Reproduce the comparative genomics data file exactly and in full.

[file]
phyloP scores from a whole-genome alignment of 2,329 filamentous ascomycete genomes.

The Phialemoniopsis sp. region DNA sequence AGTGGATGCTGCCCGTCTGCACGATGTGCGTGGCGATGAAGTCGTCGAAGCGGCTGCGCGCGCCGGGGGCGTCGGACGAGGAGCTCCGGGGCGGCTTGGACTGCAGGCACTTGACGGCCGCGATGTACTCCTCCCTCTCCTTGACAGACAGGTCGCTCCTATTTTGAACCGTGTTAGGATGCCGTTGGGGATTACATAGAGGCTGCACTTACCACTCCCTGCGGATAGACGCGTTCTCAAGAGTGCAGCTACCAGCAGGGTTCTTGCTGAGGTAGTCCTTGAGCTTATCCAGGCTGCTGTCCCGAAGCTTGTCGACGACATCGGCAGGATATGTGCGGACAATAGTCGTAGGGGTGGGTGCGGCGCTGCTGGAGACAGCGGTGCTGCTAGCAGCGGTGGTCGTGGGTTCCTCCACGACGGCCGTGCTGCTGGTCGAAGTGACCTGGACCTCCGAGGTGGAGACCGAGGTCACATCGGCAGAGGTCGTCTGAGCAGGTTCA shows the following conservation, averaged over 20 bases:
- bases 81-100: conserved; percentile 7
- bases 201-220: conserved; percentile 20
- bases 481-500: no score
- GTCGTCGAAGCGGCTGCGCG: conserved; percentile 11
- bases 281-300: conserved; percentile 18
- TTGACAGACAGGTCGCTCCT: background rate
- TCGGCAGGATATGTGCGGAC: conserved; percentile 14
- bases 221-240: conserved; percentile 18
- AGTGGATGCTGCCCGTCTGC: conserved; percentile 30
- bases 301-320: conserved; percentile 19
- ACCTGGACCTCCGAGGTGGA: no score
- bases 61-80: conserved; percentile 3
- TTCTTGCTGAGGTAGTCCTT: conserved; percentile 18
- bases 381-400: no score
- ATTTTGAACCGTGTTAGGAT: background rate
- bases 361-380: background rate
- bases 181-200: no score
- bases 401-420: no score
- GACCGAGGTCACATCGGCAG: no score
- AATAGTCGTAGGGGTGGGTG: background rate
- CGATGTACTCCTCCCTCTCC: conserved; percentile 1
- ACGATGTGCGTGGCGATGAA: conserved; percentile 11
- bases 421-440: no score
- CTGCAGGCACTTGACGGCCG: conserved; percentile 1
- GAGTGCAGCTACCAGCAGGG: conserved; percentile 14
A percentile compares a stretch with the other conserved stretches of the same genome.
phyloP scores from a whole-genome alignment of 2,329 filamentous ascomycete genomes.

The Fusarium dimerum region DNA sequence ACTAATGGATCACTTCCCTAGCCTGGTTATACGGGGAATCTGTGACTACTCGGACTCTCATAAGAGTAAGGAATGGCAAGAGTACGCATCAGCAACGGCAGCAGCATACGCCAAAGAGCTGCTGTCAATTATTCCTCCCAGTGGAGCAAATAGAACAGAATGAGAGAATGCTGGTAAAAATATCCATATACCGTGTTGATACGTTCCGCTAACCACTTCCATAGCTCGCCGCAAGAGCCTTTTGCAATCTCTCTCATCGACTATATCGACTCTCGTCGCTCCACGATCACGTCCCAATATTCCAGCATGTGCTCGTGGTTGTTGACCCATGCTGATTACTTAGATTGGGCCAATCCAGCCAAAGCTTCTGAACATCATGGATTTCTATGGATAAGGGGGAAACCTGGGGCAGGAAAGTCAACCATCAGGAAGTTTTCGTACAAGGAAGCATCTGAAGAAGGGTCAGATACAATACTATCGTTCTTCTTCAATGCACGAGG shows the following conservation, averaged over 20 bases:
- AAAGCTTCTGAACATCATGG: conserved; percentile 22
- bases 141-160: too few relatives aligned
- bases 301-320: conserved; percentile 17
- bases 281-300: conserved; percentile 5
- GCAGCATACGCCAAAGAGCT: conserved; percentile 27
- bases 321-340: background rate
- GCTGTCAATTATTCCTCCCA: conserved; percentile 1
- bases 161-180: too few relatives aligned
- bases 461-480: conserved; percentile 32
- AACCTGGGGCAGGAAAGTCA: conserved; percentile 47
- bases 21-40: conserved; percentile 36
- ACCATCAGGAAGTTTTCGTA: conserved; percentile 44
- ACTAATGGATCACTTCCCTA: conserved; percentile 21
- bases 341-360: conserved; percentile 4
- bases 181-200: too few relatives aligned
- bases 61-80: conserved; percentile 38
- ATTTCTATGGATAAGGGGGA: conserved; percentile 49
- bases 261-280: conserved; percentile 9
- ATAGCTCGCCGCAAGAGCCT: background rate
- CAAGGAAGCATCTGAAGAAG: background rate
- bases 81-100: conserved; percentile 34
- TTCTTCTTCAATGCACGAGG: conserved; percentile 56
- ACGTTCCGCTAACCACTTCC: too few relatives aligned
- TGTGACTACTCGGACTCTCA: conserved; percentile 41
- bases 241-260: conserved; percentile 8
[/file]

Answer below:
phyloP scores from a whole-genome alignment of 2,329 filamentous ascomycete genomes.

The Phialemoniopsis sp. region DNA sequence AGTGGATGCTGCCCGTCTGCACGATGTGCGTGGCGATGAAGTCGTCGAAGCGGCTGCGCGCGCCGGGGGCGTCGGACGAGGAGCTCCGGGGCGGCTTGGACTGCAGGCACTTGACGGCCGCGATGTACTCCTCCCTCTCCTTGACAGACAGGTCGCTCCTATTTTGAACCGTGTTAGGATGCCGTTGGGGATTACATAGAGGCTGCACTTACCACTCCCTGCGGATAGACGCGTTCTCAAGAGTGCAGCTACCAGCAGGGTTCTTGCTGAGGTAGTCCTTGAGCTTATCCAGGCTGCTGTCCCGAAGCTTGTCGACGACATCGGCAGGATATGTGCGGACAATAGTCGTAGGGGTGGGTGCGGCGCTGCTGGAGACAGCGGTGCTGCTAGCAGCGGTGGTCGTGGGTTCCTCCACGACGGCCGTGCTGCTGGTCGAAGTGACCTGGACCTCCGAGGTGGAGACCGAGGTCACATCGGCAGAGGTCGTCTGAGCAGGTTCA shows the following conservation, averaged over 20 bases:
- bases 81-100: conserved; percentile 7
- bases 201-220: conserved; percentile 20
- bases 481-500: no score
- GTCGTCGAAGCGGCTGCGCG: conserved; percentile 11
- bases 281-300: conserved; percentile 18
- TTGACAGACAGGTCGCTCCT: background rate
- TCGGCAGGATATGTGCGGAC: conserved; percentile 14
- bases 221-240: conserved; percentile 18
- AGTGGATGCTGCCCGTCTGC: conserved; percentile 30
- bases 301-320: conserved; percentile 19
- ACCTGGACCTCCGAGGTGGA: no score
- bases 61-80: conserved; percentile 3
- TTCTTGCTGAGGTAGTCCTT: conserved; percentile 18
- bases 381-400: no score
- ATTTTGAACCGTGTTAGGAT: background rate
- bases 361-380: background rate
- bases 181-200: no score
- bases 401-420: no score
- GACCGAGGTCACATCGGCAG: no score
- AATAGTCGTAGGGGTGGGTG: background rate
- CGATGTACTCCTCCCTCTCC: conserved; percentile 1
- ACGATGTGCGTGGCGATGAA: conserved; percentile 11
- bases 421-440: no score
- CTGCAGGCACTTGACGGCCG: conserved; percentile 1
- GAGTGCAGCTACCAGCAGGG: conserved; percentile 14
A percentile compares a stretch with the other conserved stretches of the same genome.
phyloP scores from a whole-genome alignment of 2,329 filamentous ascomycete genomes.

The Fusarium dimerum region DNA sequence ACTAATGGATCACTTCCCTAGCCTGGTTATACGGGGAATCTGTGACTACTCGGACTCTCATAAGAGTAAGGAATGGCAAGAGTACGCATCAGCAACGGCAGCAGCATACGCCAAAGAGCTGCTGTCAATTATTCCTCCCAGTGGAGCAAATAGAACAGAATGAGAGAATGCTGGTAAAAATATCCATATACCGTGTTGATACGTTCCGCTAACCACTTCCATAGCTCGCCGCAAGAGCCTTTTGCAATCTCTCTCATCGACTATATCGACTCTCGTCGCTCCACGATCACGTCCCAATATTCCAGCATGTGCTCGTGGTTGTTGACCCATGCTGATTACTTAGATTGGGCCAATCCAGCCAAAGCTTCTGAACATCATGGATTTCTATGGATAAGGGGGAAACCTGGGGCAGGAAAGTCAACCATCAGGAAGTTTTCGTACAAGGAAGCATCTGAAGAAGGGTCAGATACAATACTATCGTTCTTCTTCAATGCACGAGG shows the following conservation, averaged over 20 bases:
- AAAGCTTCTGAACATCATGG: conserved; percentile 22
- bases 141-160: too few relatives aligned
- bases 301-320: conserved; percentile 17
- bases 281-300: conserved; percentile 5
- GCAGCATACGCCAAAGAGCT: conserved; percentile 27
- bases 321-340: background rate
- GCTGTCAATTATTCCTCCCA: conserved; percentile 1
- bases 161-180: too few relatives aligned
- bases 461-480: conserved; percentile 32
- AACCTGGGGCAGGAAAGTCA: conserved; percentile 47
- bases 21-40: conserved; percentile 36
- ACCATCAGGAAGTTTTCGTA: conserved; percentile 44
- ACTAATGGATCACTTCCCTA: conserved; percentile 21
- bases 341-360: conserved; percentile 4
- bases 181-200: too few relatives aligned
- bases 61-80: conserved; percentile 38
- ATTTCTATGGATAAGGGGGA: conserved; percentile 49
- bases 261-280: conserved; percentile 9
- ATAGCTCGCCGCAAGAGCCT: background rate
- CAAGGAAGCATCTGAAGAAG: background rate
- bases 81-100: conserved; percentile 34
- TTCTTCTTCAATGCACGAGG: conserved; percentile 56
- ACGTTCCGCTAACCACTTCC: too few relatives aligned
- TGTGACTACTCGGACTCTCA: conserved; percentile 41
- bases 241-260: conserved; percentile 8